The new emerging NLE for GNU/Linux
State Final
Date 2008-10-10
Proposed by Ichthyostega

the Marble Mode

'dual working styles — build up from small pieces of clay or cut away the unneeded parts from a block of marble'

While the usual UI of video editors quite well supports a working style assembling the result from small building blocks by relying on clips (media objects)


This proposal stems from an discussion on the Mailinglist starting with the quote from Walter Murch "Marble and Clay".
It is thought to be in support and to complement nasa’s Delectus Shot Evaluator

The central Idea is to remove the difference between "viewing", i.e. the media viewer and the timeline/Sequence on the other hand. Lumiera is designed to handle multiple Sequences, which can even arbitrarily be embedded in one another (the so called meta-clips ). Basically, Sequences are a comparatively cheap resource, so the idea is to create a new Sequence on-the-fly to do the viewing already based on a complete timeline. It is up to the user finally to promote one of these workbench-like timelines to become "the" master timeline.

To make this usable, in the GUI there should be a slightly different representation which aims at reducing vertical screen usage. Also the track heads could be reduced, e.g. we don’t need controls for mixing and panning, the effect stacks could be reduced to a simple mark indicating that there is any effect in a given time range, anything concerned with the fine points of wiring, tweaking effects and controling automation could be left out deliberately. This would allow us to have several independant timelines above/below each other. There could be at least two, maybe even three or four "slots" which could be allocated by a timeline to display. Every time you open a new media, a new Sequence will be created on the fly and a new timeline display of this Sequence will be available, replacing the least recently used timeline display slot. Of course, re-visiting an already opened media will bring back the corresponding timeline in the state you left it, with markers, notes, maybe even trimmings and added clips. Contrast this GUI mode with the usual working mode (the "clay mode"), where there is one central timeline, probably with tabs to switch between multiple independant Sequences (including the ones which actually are embedded in another timeline as meta-clips)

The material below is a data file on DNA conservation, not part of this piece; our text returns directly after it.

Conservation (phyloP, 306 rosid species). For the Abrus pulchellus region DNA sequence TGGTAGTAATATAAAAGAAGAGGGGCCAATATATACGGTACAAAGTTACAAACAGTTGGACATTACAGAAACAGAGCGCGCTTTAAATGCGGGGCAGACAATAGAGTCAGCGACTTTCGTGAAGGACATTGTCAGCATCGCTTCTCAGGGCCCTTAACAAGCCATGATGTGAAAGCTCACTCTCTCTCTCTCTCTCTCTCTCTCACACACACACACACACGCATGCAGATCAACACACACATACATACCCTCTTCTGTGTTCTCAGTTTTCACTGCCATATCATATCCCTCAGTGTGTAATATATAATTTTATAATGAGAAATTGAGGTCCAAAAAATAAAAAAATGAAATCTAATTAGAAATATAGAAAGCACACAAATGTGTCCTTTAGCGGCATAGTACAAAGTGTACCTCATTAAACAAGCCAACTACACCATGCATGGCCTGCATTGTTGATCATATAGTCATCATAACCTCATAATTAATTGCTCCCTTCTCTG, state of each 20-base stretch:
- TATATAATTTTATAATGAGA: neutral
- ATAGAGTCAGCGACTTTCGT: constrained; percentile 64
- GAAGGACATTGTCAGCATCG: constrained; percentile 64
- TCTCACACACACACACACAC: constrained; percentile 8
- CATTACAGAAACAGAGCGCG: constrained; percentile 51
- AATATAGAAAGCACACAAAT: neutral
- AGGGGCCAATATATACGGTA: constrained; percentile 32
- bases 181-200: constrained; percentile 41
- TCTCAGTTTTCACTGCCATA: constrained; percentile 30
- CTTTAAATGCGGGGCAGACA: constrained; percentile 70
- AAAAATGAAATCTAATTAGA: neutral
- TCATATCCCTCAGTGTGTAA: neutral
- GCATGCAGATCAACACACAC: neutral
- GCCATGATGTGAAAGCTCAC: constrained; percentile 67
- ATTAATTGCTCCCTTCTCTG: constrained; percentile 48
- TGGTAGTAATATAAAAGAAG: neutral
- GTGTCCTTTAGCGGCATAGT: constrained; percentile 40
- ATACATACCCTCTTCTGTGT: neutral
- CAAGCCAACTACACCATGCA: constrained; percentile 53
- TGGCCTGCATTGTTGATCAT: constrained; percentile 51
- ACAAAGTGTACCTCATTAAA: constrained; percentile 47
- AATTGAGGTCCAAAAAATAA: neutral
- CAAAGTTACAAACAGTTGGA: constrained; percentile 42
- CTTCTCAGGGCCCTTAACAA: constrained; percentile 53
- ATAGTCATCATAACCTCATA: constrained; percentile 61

Basically, each of these timelines has a separate, independant transport, but transports can be locked together, and in locked state you can displace/offset the locked partners relative to one another. Moreover, there would be at least two viewer windows which would be automatically connected to recieve the ouput of the timelines as new timelines are placed in the visible slots to work with. To round things up, we need good keybindings for navigtation, and of course you can liberally mark parts and spill them over to another timeline, either overwriting or shifting existing footage there.

Technically, to support this working mode, opening a media would: